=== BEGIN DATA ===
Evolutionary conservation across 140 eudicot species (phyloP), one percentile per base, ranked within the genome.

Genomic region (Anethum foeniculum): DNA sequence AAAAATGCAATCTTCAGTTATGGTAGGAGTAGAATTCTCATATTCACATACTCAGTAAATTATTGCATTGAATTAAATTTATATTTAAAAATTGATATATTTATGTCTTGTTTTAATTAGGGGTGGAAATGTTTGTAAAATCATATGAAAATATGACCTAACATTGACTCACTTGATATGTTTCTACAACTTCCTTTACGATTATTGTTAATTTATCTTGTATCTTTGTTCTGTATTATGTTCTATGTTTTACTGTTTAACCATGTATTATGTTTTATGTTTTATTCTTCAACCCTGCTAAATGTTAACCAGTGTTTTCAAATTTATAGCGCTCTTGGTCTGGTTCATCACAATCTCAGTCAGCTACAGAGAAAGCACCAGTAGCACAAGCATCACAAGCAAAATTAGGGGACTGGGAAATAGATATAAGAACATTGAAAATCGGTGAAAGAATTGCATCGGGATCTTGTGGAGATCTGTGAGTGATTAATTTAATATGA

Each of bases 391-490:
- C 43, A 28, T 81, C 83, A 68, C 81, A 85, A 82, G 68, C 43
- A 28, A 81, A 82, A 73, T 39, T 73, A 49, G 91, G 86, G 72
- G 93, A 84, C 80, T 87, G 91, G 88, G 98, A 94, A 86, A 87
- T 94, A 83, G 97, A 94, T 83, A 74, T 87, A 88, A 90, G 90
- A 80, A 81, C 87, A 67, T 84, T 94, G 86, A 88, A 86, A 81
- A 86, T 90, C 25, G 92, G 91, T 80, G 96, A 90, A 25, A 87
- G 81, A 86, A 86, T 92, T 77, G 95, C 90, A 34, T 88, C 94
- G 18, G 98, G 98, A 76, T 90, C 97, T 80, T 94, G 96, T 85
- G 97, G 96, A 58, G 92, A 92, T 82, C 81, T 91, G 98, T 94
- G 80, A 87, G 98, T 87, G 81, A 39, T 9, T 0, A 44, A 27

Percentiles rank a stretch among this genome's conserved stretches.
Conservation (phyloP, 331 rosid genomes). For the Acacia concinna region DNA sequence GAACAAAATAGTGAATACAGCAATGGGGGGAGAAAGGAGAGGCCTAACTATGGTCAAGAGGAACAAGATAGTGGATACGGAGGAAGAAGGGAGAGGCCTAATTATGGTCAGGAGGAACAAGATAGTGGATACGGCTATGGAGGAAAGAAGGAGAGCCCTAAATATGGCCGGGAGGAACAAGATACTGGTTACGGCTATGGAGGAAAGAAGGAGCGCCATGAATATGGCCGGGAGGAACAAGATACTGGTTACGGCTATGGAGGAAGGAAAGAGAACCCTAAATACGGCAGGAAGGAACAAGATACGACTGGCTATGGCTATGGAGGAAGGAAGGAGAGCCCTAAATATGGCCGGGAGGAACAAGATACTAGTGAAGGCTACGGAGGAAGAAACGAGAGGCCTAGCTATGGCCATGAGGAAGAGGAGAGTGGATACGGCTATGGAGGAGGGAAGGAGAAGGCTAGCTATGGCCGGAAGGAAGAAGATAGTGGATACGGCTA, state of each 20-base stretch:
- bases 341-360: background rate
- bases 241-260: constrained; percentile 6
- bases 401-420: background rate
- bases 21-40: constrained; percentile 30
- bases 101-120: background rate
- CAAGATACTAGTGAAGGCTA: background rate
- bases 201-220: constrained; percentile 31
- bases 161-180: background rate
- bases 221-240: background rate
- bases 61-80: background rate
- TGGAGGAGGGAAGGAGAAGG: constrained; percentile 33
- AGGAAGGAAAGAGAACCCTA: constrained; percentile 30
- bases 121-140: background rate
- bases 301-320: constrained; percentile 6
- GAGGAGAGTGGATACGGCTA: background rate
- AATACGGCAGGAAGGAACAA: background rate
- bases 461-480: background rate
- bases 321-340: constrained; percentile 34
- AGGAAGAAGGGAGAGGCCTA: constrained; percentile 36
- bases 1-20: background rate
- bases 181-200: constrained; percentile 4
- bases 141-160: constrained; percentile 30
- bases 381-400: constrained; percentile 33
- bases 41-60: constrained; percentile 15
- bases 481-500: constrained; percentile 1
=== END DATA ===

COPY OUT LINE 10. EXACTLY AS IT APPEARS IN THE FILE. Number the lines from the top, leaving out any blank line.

- G 81, A 86, A 86, T 92, T 77, G 95, C 90, A 34, T 88, C 94